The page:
What have they done to you?

Slowly she tilted the glass, letting the colt drink deeply. She watched his eyes for any sign of when she should stop, but the glass emptied first, a little wedge of orange tumbling down and hitting his nose. Looking cross-eyed at the offending fruit, he sucked it into his mouth, then spit out the rind before backing away from the cup. She couldn’t help but grin at the foal’s contented smile.

“Better?”

The foal chirped something, then gave her a little bow. The words were lost to her, but she understood a “Thank you,” nonetheless.

They sat again in silence for a moment. The foal no longer wilting under her stare, she took the opportunity to get a proper look at him. Her first guess of age had been a bit young, but not by much. Healthy and well proportioned, the olive and brown colt would grow into a handsome stallion. His eyes, now free of fear, were bright and inquisitive, examining her as intently as she was him. When his gaze fixed on her horn, it lingered there longer than it had the rest of her. The tilt in his head made his curiosity almost comical.

Leaning towards the bed, she lowered her head, till her horn was next to him. He seemed almost reverent towards her horn. She had expected him to touch it, but he only studied it with his eyes. After a moment, he backed away. Pointing a hoof to her horn, he made a little gesture, then reached up and touched his own horn. It was a question, “Am I the same?”

Dumbfounded, Celestia sat back upright. She swallowed a lump in her throat, and nodded. ‘He has never seen another unicorn? What kind of life has he had, to not know his own tribe? He must have thought himself strange.’ There was some relief in seeing that he understood her nod as a yes, but it did little to slow her mind in imagining what kind of neglect the foal must have endured.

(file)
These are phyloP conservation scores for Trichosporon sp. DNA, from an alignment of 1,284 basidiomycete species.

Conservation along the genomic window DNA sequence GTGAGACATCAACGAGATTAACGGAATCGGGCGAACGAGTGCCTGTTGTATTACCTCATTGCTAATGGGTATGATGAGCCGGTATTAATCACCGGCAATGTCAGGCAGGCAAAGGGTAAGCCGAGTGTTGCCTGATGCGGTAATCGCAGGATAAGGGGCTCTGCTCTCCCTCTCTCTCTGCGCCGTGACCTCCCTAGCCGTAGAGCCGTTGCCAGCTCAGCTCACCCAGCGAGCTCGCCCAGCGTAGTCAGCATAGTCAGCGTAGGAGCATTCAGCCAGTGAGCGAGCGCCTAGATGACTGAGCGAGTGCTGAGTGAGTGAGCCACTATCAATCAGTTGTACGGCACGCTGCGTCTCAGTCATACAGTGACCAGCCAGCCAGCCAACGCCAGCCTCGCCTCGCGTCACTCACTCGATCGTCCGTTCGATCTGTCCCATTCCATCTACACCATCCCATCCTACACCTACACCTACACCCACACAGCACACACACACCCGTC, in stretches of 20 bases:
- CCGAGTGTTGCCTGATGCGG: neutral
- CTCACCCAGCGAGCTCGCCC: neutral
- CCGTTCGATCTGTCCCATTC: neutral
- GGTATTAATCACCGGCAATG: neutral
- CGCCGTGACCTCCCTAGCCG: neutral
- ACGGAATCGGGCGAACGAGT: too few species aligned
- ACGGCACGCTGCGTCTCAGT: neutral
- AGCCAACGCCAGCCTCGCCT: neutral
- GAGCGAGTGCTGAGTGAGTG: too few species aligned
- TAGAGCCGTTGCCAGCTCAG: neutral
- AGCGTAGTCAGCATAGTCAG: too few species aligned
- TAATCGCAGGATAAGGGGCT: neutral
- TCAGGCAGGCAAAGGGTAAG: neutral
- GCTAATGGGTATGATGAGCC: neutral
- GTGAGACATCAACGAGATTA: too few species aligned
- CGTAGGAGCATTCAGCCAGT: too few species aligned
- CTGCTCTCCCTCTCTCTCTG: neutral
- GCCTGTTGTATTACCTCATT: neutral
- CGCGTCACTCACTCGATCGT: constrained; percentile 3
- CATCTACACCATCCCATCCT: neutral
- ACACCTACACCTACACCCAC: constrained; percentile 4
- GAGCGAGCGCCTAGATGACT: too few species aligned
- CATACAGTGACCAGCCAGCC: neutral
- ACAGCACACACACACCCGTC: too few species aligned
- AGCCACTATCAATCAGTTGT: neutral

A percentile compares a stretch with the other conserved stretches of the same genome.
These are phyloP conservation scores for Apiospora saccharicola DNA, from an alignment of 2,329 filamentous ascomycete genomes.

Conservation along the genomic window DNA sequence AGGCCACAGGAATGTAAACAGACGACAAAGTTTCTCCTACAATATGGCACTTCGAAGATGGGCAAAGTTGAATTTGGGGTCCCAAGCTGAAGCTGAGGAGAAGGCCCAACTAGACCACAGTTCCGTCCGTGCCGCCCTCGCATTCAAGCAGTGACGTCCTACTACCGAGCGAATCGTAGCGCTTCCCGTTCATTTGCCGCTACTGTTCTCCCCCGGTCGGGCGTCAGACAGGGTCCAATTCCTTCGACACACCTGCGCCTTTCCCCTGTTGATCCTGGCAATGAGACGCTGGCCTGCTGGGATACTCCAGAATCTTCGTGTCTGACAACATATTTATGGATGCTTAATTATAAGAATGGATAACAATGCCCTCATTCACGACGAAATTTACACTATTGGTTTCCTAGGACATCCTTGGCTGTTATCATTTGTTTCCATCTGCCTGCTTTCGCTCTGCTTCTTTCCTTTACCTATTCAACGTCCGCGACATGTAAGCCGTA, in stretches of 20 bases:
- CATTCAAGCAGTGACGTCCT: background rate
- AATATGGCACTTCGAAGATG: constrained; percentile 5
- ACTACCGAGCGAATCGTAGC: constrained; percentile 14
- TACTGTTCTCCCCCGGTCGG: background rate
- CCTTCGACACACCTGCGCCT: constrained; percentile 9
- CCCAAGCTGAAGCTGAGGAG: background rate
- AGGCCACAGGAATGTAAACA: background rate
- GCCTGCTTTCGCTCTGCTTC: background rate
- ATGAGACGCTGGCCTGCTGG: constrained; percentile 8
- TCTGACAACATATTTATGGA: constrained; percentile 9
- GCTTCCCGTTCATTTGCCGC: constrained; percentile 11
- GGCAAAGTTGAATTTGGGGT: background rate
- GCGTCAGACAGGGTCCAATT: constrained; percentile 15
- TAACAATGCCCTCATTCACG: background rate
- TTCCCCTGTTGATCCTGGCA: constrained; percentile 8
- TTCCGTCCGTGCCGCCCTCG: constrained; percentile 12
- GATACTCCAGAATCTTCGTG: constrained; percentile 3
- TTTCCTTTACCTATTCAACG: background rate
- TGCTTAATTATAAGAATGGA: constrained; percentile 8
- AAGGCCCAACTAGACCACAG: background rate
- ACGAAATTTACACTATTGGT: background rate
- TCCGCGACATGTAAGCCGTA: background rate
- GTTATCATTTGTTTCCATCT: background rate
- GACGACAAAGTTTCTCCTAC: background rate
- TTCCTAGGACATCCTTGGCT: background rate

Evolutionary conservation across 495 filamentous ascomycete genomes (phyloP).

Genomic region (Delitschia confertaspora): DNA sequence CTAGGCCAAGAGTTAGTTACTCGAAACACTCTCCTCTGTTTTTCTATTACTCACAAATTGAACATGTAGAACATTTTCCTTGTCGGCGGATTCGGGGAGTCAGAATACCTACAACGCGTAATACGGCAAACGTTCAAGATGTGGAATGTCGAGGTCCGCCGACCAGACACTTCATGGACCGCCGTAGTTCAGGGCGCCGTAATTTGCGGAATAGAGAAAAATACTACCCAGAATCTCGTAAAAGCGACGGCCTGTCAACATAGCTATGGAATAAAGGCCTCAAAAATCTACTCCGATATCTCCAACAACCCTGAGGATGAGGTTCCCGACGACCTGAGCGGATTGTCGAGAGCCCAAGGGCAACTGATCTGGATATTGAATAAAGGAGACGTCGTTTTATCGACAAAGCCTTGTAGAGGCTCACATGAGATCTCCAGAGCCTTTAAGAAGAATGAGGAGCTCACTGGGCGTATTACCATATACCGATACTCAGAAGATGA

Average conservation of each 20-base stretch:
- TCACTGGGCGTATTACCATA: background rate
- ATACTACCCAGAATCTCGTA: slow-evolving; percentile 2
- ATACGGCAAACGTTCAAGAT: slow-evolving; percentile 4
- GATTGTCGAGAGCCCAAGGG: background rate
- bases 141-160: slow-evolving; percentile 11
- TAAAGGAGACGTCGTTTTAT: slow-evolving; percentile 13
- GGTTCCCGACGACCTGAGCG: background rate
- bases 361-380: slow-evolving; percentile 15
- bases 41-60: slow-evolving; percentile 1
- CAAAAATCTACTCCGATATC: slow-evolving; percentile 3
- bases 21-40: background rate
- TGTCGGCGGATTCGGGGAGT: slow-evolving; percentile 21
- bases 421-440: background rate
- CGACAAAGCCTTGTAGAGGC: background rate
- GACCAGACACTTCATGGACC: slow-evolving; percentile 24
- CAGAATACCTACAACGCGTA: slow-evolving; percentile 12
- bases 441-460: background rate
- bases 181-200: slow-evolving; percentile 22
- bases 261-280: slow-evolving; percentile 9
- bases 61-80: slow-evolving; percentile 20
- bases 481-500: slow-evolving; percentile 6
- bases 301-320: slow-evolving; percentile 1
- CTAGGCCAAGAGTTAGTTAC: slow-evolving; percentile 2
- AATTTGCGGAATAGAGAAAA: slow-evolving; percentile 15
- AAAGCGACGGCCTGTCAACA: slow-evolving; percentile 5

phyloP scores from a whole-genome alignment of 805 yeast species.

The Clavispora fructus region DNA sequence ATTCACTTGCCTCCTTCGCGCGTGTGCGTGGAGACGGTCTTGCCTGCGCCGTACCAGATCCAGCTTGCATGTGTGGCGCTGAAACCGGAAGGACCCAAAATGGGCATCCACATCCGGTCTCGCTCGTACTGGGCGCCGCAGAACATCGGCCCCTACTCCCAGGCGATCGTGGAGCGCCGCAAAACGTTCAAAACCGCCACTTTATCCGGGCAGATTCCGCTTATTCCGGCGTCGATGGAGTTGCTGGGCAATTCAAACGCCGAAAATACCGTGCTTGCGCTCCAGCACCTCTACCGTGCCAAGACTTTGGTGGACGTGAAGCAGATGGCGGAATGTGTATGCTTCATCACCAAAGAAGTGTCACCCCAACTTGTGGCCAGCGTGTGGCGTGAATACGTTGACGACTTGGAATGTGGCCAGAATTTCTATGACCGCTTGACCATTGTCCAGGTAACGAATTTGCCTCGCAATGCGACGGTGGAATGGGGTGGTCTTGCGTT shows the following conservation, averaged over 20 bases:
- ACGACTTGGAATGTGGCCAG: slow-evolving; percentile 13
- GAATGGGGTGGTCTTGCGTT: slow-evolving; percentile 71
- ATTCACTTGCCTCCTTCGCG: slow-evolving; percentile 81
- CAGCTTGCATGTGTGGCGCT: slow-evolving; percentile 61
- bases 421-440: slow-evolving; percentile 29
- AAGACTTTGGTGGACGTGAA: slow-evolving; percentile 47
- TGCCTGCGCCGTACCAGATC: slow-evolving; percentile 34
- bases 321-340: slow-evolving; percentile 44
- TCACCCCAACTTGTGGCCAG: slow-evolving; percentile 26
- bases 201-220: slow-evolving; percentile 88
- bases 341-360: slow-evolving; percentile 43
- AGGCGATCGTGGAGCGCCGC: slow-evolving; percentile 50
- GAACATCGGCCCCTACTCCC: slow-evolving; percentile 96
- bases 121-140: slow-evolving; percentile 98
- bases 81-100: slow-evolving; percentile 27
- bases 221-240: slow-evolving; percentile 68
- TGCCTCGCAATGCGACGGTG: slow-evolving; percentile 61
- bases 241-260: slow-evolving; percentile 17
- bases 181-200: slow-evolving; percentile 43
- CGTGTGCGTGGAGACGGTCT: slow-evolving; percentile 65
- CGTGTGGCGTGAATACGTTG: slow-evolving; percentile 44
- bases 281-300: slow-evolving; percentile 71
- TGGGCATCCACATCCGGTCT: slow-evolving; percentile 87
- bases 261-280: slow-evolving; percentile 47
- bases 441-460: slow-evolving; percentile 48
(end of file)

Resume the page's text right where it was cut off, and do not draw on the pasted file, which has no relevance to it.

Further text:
She needed to take him down to the clinic. He looked healthy, but she wanted a professional to confirm it. If they found signs of long term abuse; she would personally flip Canterlot upside down to find the monster that had done it.

Holding her forehooves out, she beckoned for the foal to let her pick him up. “Let’s go for a walk. You probably want to run around a bit anyway.”

The foal gave her an apprehensive glance. He hadn’t understood her words, but the body language was clear. Celestia feared he would slip back into his catatonic state, but whatever trust she had built with him let him step into her forelegs.

With a gentle motion, she lifted him off the bed, and set him on the floor. His legs wobbled a bit before firming up beneath him. Looking up at the world around him, his eyes went wide and his breath quickened. Celestia knew a panic attack when she saw one: Twilight had given her all the education she needed there. Giving the foal space, she sat down, making herself as still and calm as possible.

He had been comfortable up on the bed, but as soon as he was on the floor, he panicked.’ Celestia chewed over what that could mean, while the colt regained himself. Soon enough, he looked up at her, and chirped out something. Striding over to the door, she opened it, and motioned for him to follow.

The colt sighed, giving the door a steely look. One step, then another: he had neither rhythm nor grace in his gait. Slowly, he made his way past her, and out into the hall.

Again Celestia’s mind swam. ‘Did they lock him in a box all his life?’ Taking a knee, she motioned for him to climb on her back, but a shake of his head told her he wanted to walk himself. ‘Yes, I suppose he would rather walk.’